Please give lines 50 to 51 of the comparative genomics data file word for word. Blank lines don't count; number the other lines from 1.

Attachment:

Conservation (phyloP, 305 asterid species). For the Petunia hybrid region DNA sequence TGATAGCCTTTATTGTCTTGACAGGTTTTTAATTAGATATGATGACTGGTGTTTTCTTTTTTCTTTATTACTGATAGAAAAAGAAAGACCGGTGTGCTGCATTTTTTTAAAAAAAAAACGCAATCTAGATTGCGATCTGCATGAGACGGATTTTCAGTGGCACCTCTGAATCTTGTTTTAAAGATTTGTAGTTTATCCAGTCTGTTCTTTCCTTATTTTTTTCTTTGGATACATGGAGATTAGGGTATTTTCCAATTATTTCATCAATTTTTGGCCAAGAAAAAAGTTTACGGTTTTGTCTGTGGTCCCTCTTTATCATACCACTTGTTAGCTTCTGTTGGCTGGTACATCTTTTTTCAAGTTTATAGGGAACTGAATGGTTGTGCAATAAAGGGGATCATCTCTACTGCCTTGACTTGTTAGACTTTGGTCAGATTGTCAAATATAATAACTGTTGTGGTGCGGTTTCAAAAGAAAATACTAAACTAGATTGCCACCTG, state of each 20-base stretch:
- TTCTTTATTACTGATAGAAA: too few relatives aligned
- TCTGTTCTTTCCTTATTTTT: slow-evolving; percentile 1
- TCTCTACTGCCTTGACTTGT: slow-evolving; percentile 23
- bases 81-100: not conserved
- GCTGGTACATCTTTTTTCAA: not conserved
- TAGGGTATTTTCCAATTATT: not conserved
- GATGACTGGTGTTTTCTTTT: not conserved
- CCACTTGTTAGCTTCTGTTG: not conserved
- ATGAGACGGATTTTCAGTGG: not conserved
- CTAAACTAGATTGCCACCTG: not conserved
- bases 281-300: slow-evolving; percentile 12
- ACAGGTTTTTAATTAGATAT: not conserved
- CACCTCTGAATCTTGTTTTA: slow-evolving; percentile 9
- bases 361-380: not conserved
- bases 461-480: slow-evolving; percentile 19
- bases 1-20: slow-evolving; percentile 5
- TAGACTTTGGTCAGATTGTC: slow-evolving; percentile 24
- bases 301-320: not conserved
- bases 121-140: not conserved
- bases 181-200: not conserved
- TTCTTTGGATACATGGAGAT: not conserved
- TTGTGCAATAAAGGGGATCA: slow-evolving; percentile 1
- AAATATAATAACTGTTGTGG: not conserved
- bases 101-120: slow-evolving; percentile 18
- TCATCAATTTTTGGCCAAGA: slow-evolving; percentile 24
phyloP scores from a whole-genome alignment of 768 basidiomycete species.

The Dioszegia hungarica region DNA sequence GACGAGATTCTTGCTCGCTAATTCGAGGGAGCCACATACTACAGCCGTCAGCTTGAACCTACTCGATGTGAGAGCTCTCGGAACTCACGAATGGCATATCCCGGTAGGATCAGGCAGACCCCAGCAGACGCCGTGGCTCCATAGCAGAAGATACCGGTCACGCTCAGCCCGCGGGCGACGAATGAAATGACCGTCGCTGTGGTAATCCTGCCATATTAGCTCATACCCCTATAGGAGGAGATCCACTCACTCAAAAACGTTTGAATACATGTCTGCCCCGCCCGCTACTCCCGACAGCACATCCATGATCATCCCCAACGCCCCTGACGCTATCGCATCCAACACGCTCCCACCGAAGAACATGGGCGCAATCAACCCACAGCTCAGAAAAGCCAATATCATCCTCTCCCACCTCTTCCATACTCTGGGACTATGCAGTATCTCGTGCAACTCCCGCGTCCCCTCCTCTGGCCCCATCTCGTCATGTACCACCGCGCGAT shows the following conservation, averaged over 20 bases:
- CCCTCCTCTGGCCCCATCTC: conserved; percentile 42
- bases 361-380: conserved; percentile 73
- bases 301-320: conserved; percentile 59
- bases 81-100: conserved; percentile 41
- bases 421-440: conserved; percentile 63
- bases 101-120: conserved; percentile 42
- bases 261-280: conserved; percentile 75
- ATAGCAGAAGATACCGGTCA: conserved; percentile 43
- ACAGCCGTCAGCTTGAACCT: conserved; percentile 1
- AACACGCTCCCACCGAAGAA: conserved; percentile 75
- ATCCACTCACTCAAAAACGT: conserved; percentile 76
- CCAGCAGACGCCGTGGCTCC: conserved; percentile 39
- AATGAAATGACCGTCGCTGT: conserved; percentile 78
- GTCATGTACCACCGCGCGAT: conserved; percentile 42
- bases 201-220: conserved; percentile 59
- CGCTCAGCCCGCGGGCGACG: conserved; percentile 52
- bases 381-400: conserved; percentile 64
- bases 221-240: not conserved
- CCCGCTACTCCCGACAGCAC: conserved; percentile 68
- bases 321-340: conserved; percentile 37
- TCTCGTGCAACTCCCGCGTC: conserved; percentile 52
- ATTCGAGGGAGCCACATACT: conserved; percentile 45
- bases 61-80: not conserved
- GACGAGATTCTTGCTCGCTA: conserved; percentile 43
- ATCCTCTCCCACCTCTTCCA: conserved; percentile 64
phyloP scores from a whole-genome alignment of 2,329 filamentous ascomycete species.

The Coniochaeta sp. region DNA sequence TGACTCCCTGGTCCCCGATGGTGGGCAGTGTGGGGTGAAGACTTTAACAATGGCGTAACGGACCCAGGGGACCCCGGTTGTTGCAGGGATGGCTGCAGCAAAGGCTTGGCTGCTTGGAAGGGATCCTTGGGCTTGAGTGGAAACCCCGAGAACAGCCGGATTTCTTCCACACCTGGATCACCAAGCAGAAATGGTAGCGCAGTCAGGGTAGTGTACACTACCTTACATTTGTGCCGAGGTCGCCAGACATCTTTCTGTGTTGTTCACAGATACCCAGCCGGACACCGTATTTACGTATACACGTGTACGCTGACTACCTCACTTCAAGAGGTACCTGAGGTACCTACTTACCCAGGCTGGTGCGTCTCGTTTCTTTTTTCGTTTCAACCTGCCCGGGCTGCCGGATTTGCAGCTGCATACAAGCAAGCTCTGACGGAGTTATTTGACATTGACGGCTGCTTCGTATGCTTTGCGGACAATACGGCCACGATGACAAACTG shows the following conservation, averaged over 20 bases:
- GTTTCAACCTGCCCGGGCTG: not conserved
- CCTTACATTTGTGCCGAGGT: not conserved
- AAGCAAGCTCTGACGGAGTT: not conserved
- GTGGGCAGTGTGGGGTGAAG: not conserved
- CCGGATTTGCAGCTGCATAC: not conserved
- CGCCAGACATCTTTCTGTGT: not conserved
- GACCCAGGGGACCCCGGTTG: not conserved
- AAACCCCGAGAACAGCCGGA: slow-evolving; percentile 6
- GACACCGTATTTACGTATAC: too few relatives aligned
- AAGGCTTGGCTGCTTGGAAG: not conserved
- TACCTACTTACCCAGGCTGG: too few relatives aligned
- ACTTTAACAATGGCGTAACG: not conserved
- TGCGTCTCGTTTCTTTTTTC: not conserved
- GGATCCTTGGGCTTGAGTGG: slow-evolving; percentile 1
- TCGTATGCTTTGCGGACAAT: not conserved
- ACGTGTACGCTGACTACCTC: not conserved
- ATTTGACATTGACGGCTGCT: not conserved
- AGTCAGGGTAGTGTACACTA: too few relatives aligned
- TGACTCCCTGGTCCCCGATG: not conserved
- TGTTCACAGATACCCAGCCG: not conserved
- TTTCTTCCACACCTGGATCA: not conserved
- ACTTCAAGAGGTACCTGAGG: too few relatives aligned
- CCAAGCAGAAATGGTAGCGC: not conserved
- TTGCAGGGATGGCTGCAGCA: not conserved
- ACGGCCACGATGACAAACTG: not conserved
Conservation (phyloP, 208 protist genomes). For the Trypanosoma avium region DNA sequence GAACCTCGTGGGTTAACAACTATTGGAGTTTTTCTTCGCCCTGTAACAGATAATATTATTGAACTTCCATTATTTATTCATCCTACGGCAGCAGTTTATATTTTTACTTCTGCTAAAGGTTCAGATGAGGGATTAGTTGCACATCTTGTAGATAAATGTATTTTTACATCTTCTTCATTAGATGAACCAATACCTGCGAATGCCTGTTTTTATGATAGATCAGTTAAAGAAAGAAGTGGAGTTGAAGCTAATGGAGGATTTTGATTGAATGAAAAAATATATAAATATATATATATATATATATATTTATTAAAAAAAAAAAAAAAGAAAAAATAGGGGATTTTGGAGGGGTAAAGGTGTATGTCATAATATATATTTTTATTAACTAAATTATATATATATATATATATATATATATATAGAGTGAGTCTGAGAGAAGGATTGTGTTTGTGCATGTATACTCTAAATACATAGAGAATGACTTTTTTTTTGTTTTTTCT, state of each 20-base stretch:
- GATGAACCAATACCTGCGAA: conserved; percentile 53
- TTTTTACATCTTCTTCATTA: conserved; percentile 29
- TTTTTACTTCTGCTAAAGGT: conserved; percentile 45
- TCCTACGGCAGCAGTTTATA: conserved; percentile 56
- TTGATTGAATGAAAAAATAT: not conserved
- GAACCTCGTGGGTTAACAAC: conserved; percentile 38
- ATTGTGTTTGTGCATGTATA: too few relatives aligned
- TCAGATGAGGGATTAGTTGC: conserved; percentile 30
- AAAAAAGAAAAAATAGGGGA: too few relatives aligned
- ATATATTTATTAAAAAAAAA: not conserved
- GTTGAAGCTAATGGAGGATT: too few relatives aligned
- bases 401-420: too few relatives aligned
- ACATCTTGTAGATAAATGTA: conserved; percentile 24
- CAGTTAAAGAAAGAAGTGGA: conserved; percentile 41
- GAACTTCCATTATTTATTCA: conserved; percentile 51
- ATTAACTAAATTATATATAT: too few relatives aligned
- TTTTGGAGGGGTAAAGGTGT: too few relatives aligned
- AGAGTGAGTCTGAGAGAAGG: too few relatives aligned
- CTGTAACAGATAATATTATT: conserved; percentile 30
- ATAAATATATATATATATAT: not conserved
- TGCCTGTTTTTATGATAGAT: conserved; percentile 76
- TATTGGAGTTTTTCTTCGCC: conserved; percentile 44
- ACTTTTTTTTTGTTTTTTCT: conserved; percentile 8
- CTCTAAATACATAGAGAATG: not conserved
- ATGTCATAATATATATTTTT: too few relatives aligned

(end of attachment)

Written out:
- ATTCGAGGGAGCCACATACT: conserved; percentile 45
- bases 61-80: not conserved